Food Network Magazine wants to know how America grills. What kind of grill do most people have? Are readers for or against grilled fruit? Which yields better results: dry rub or marinade? Answer the poll questions below, then see how your grilling opinions stack up to others’ in a future issue of the magazine.
Tag: Food Network Magazine
There are a lot of white-chocolate haters out there. It’s “too sweet” and “not real chocolate,” they say. Maybe you agree … until you try caramelized white chocolate. It tastes like salted caramel crossed with chocolate and will probably change your mind.
Find out how to caramelize white chocolate at home with directions from the January/February issue of Food Network Magazine, below. Whether you pour the roasted goodness into cute heart-shaped molds for your valentine or keep the batch for yourself is up to you.
Some like it hot … some like it not-as-hot. How much spice can you handle? With dozens of new spicy snack recipes featured in the January/February issue of Food Network Magazine, it’s time to test your heat tolerance. These 50 fiery ideas are a lot to choose from, but our friends in the test kitchen developed even more. (If you’re wondering how the kitchen staff survived the spicy challenge, many antacids were consumed during the development of these recipes.)
Below are nine Web-exclusive recipes that didn’t appear in the magazine but are too delicious not to share. Insider tip: The ribs, arepas and clams were favorites during the taste-testing. Make whatever sounds best (or spiciest) to you, then do as the Food Network recipe testers do: dare someone else to try it first.
Cajun Baked Clams: Cook 24 littleneck clams in 1/4 cup each white wine over high heat, covered, until they open. Strain, reserving 3 tablespoons of the juices. (Discard any unopened clams.) Saute 1 finely chopped andouille sausage (about 3 ounces) in butter until browned, 3 minutes. Add 1/2 cup chopped pimentos, 3 sliced scallions (white parts only; reserve the greens for topping), 2 minced garlic cloves and 1 teaspoon fresh thyme; cook 1 minute. Stir in the reserved clam juices. Mix 1/2 cup breadcrumbs with 3 tablespoons melted butter and 1/2 teaspoon cayenne. Discard the top shell of each clam; top the clams with the sausage filling, then the breadcrumb mixture; broil until golden. Top with the reserved scallion greens.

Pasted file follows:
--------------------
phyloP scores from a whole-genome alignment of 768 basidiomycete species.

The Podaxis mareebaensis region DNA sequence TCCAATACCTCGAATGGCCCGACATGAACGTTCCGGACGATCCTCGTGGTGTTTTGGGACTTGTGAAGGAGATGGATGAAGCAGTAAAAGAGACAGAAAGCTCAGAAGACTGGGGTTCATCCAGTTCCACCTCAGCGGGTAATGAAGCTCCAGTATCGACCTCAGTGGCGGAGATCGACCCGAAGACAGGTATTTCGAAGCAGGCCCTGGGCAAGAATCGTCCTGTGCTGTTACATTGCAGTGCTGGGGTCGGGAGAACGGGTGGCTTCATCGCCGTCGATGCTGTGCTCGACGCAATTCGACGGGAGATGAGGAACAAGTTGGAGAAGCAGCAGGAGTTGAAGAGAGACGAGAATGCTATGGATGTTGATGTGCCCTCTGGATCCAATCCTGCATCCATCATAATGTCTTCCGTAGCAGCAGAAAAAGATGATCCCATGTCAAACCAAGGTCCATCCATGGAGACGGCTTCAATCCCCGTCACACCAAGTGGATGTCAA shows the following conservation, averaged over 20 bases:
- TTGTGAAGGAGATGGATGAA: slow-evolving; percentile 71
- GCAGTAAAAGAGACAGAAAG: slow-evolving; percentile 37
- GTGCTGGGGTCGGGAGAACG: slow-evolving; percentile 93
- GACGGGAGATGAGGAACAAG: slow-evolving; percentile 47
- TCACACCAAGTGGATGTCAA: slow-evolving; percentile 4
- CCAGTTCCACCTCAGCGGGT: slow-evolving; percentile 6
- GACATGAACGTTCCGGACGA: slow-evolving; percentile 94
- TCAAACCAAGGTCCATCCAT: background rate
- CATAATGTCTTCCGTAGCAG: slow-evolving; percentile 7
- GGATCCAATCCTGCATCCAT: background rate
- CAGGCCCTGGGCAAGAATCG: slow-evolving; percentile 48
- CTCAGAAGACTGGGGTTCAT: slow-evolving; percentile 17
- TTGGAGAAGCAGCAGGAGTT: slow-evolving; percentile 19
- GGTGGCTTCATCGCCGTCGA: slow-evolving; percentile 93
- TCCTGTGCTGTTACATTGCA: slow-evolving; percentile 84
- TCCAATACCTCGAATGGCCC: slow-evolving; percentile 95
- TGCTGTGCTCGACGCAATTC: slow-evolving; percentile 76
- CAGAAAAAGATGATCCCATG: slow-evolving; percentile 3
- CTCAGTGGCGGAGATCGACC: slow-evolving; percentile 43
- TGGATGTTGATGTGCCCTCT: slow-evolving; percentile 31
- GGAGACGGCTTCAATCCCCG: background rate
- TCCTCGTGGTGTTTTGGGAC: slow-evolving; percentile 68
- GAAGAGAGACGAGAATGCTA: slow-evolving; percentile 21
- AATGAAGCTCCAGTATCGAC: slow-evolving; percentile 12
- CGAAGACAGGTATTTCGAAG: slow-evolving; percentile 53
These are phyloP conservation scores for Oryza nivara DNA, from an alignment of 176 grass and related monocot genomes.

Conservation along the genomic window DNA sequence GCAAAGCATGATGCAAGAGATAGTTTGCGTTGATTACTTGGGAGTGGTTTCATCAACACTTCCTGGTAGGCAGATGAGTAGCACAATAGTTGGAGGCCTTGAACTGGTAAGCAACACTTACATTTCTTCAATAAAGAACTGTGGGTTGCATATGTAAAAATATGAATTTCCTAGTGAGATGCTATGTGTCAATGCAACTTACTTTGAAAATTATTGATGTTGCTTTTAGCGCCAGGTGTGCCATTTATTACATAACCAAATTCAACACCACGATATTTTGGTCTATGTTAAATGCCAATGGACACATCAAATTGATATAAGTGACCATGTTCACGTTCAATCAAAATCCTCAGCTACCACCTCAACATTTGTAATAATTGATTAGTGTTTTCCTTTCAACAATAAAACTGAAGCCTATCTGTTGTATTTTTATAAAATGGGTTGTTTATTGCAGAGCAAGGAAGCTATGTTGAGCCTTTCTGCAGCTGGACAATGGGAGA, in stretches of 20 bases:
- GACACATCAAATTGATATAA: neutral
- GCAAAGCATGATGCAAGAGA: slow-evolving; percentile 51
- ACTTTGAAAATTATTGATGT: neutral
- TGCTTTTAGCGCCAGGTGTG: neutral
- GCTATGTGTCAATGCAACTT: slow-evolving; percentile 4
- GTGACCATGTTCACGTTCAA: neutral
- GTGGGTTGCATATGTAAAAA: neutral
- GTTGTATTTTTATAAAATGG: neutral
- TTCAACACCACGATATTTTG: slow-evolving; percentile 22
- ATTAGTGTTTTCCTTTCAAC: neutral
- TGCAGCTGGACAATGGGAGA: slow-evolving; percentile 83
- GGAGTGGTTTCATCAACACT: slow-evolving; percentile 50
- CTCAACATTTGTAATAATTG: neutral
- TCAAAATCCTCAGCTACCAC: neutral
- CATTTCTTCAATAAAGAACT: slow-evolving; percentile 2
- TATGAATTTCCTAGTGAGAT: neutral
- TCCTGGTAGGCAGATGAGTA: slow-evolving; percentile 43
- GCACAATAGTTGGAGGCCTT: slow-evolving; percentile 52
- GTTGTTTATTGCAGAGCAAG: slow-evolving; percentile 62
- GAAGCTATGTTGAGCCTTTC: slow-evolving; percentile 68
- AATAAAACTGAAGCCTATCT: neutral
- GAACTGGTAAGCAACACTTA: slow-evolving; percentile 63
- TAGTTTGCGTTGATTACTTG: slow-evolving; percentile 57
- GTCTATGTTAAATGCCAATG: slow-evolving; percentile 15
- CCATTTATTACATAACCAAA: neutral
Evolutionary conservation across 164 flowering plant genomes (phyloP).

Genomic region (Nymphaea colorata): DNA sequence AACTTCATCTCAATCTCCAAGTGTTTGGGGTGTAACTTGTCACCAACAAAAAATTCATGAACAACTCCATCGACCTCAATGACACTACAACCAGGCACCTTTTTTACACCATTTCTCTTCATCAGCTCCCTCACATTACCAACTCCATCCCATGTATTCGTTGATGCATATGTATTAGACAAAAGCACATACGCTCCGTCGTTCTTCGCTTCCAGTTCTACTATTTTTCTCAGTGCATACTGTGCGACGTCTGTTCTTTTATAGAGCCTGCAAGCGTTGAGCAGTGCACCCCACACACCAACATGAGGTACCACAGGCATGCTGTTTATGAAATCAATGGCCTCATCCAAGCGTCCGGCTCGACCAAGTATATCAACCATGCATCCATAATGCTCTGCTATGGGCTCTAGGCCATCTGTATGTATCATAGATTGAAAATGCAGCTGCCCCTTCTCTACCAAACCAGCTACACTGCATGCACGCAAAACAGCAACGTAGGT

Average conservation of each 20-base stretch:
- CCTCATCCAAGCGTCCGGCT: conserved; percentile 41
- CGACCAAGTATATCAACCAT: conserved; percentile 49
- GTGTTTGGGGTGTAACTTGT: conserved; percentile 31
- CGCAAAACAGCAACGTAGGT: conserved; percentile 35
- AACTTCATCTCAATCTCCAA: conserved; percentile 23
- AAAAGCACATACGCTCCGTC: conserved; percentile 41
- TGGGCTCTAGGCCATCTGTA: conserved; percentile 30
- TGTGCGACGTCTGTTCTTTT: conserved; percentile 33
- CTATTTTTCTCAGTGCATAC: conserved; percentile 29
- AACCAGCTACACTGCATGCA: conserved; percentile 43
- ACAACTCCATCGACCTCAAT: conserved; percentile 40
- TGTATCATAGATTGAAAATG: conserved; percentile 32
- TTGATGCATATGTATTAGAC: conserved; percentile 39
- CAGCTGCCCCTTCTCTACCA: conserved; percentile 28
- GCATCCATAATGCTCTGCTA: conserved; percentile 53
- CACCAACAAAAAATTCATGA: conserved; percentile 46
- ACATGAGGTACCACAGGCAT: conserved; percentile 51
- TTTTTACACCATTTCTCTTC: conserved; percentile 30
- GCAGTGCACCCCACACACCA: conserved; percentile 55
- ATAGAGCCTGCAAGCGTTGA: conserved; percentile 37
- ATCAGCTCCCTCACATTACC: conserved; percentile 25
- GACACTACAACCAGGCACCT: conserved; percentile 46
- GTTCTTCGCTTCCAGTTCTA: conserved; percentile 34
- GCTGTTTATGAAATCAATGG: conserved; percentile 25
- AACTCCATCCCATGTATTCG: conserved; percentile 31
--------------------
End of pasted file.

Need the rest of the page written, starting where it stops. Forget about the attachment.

You never really outgrow Tater Tots. The fried shredded potato balls are french fries’ crispier, fluffier cousins, and they’re hard not to love. So the next time you pass them in the freezer aisle, treat yourself. Grab a bag and turn the crunchy potato snack into some serious party grub.
The January/February issue of Food Network Magazine includes five amazing reimagined dishes featuring Tater Tots. Even Tot haters (yes, they exist) approved all the dishes. You can find them below, along with other genius recipes developed in our kitchen.
Top fried shredded potatoes with bacon, cheddar and a drizzle of spicy Sriracha mayonnaise and friends and family will hardly need any convincing. Make this dish for game day or serve it for dinner — you can’t go wrong.
Coming to newsstands in late summer 2016: Food Network Magazine’s readers’ choice issue. The special edition will have more than 100 recipes inspired by your poll picks and preferences! Vote in the survey below to let the editors know what you think should be in the magazine. Then grab the link to Hearst’s sweepstakes page for a chance to win a $500 gift card to FoodNetworkStore.com.
Turkey and mashed potatoes may be staples you don’t dare mess with, but this year, have some fun in the dessert round. Friends and family will survive without the usual slice of pumpkin, apple or pecan pie, so make something fun and unexpected (which we often think means adding chocolate). Below is our roundup of unconventional pies that deserve the spotlight at your feast.
Oatmeal Raisin Cookie Pie (pictured above)
As difficult as it may be to believe, not everyone is a pie person. But we’d have a hard time finding anyone who could pass up a freshly baked cookie, especially if it was oatmeal raisin. With a chewy cookie filling baked into a traditional pie crust, this recipe will win everyone over. If you usually prefer an oatmeal chocolate chip cookie to the raisin kind, go ahead and swap in chocolate chips. No one will judge.
For the December issues of Food Network Magazine and HGTV Magazine, the sister publications went head-to-head in a gingerbread house contest. The challenge: Each staff would decorate a simple gingerbread house made with a kit from the craft store, using all edible ingredients. Who won? That’s for you to decide.
Vote in the poll below, just for fun, to let the editors know which one is your favorite. Then head to Hearst’s sweepstakes page for a chance to win a $500 gift card to Michaels and a Wilton cake-decorating kit.
Sweet potatoes are brighter, sweeter (obviously) and more fun than your everyday spud. Plus, they’re the only vegetables that make eating marshmallows during dinnertime perfectly acceptable. (If you’ve tried Sunny Anderson’s kid-favorite and adult-approved recipe [pictured above], you get it.) Below are some of our favorite ways to cook the orange-fleshed beauties at this time of year.
In a world where calories didn’t matter and stomachaches didn’t exist, how many doughnuts do you think you could eat (and enjoy) in one sitting? Food Network Magazine’s editor in chief, Maile Carpenter, confidently said six, but specified they had to be plain glazed doughnuts so that she would not get sick of them. Think that’s impressive? The magazine’s executive editor, Rory Evans, raised the bar to 13.
Food Network Magazine wants to know your doughnut max. Answer in the poll below to provide important doughnut research for an upcoming issue.